2. ^ In Judaism and Islam the classification of some people as prophets includes those who are not explicitly called so in the Hebrew Bible or Quran. Judaism also uses religious texts other than the Hebrew Bible to define prophets. Moreover, Orthodox rabbis use different criteria for classifying someone as a prophet, e.g. Enoch is not considered a prophet in Judaism. The New Testament may call someone a prophet even though they are not so classified in the Hebrew Bible; for example, Abel, Daniel, and Enoch are described in the New Testament as prophets.
  3. ^ Smith, Peter (2000). "Adam". A Concise Encyclopedia of the Baháʼí Faith. London: Oneworld Publications. ISBN 978-1-78074-480-3. OCLC 890982216. Retrieved 2021-06-26 – via Google Books.
  4. ^ ʻAbdu'l-Bahá (2014) [1908]. Some Answered Questions (newly revised. ed.). Haifa, Israel: Baháʼí World Centre. ISBN 978-0-87743-374-3.
  5. ^ Noegel & Wheeler 2010, p. 15.
  6. ^ a b c d e f g h i j k l m n o p q r s t u v w x y z aa ab ac ad ae af ag Prophets
  7. ^ Brown, Keven (1997). McLean, Jack (ed.). "Hermes Trismegistus and Apollonius of Tyana in the Writings of Bahá'u'lláh". Studies in the Bábí and Baháʼí Religions. Revisioning the Sacred: New Perspectives on a Bahá'í Theology. Los Angeles: Kalimat Press. 8: 153–187. ISBN 0-933770-96-0 – via Bahá'í Library Online.
  8. ^ a b c d e f g h i j k l m n o p q r s t u v w x y z aa ab Noegel & Wheeler 2010, pp. 365–6.
  9. ^ a b c d e f g h i j k l m n o p May, Dann J (December 1993). "Web Published". The Baháʼí Principle of Religious Unity and the Challenge of Radical Pluralism (Thesis). University of North Texas, Denton, Texas. p. 102. Retrieved 2010-01-02.
  10. ^ Smith, Peter (2000). "Manifestations of God". A Concise Encyclopedia of the Bahá'í Faith. Oxford: Oneworld Publications. p. 231. ISBN 1-85168-184-1.
  11. ^ Esslemont, J. E. (1980). Bahá'u'lláh and the New Era. Wilmette, Illinois, USA: US Baháʼí Publishing Trust. p. 2. ISBN 0-87743-160-4.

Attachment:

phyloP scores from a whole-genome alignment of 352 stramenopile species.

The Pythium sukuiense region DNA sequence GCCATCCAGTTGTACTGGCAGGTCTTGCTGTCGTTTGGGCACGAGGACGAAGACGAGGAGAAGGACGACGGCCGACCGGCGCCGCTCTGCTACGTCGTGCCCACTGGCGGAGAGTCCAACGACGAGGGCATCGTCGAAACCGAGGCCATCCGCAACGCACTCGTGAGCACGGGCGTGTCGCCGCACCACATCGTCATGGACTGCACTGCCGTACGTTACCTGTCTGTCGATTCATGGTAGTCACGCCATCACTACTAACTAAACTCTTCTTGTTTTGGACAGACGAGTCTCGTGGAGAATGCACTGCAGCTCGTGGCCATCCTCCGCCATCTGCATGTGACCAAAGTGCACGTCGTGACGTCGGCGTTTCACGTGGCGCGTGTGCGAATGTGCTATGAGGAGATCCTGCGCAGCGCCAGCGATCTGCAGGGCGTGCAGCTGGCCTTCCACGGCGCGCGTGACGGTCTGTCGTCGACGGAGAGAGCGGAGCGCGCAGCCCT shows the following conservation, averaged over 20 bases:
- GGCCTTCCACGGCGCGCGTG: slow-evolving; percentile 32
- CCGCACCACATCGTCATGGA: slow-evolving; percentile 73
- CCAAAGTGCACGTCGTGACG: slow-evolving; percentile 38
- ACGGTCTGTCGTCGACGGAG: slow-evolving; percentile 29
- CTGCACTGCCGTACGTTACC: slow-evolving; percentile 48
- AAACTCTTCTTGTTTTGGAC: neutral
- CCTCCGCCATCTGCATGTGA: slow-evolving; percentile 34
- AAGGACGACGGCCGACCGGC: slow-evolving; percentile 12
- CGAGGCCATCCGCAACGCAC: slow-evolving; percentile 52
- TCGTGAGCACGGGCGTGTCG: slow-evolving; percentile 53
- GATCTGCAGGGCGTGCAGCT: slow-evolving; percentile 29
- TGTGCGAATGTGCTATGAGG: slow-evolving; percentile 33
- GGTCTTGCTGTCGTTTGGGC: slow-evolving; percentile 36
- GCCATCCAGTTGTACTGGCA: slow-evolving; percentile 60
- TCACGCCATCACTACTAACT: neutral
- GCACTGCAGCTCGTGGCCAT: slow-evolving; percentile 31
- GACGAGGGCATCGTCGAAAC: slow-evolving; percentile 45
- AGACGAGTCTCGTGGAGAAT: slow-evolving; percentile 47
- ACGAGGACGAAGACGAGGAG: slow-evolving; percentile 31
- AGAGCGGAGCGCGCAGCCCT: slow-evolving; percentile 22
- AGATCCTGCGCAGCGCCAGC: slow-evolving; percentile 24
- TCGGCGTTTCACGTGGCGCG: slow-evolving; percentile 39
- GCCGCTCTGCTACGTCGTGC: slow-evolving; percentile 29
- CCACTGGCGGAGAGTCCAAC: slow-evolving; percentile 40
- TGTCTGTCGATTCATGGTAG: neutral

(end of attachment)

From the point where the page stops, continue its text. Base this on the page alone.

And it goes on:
12. ^ Lecture Sialkot Pages 33-34
  13. ^ a b c d Momen, Moojan (1995). Baha'u'llah's Prophetology: Archetypal patterns in the lives of the founders of the world religions. Bahá’í Studies Review, 5.1.
  14. ^ "Zoroastrianism".
  15. ^ a b c d e f g h i j k l m n o p q r s t u v w x y z aa ab ac ad ae af ag ah ai aj ak al am an ao ap aq Noegel & Wheeler 2010, p. 366.
  16. ^ Stokes, Jim. The Story of Joseph in the Babi and Baha'i Faiths in World Order, 29:2, pp. 25-42, 1997-98 Winter.
  17. ^ Babylonian Talmud, Sotah 12
  18. ^ Dunbar, Hooper C. (1998). A Companion to the Study of the Kitáb-i-Íqán. Oxford, United Kingdom: George Ronald. p. 112. ISBN 0-85398-430-1.
  19. ^ Noegel & Wheeler 2010, p. 178. "Joshua is not mentioned by name in the Quaran, but the exegetes ... see him as the prophetic successor to Moses."
  20. ^ "15. The Ethos of Prophet Khidr". 8 June 2015.
  21. ^ Research Department of the Universal House of Justice. The Sabaeans and African-based Religions in the Americas, in Lights of Irfan, 13, pp. 415-420. Wilmette, IL: Haj Mehdi Armand Colloquium, 2012.
  22. ^ a b c d e Babylonian Talmud, Baba Bathra 15
  23. ^ Noegel & Wheeler 2010, p. 116. "Muslim exegesis on Q 9:30 explains that Ezra was one of the Israelite prophets coming between Solomon and John the Baptist."
  24. ^ 'Abdu'l-Bahá. Tablet about Jonah and the Whale.
  25. ^ Buddhism and the Baháʼí Faith
  26. ^ "Buddha and Jesus". 2000-02-16.
  27. ^ Cynthia C. Shawamreh (December 1998). "Comparison of the Suriy-i-Haykal and the Prophecies of Zechariah". Wilmette Institute.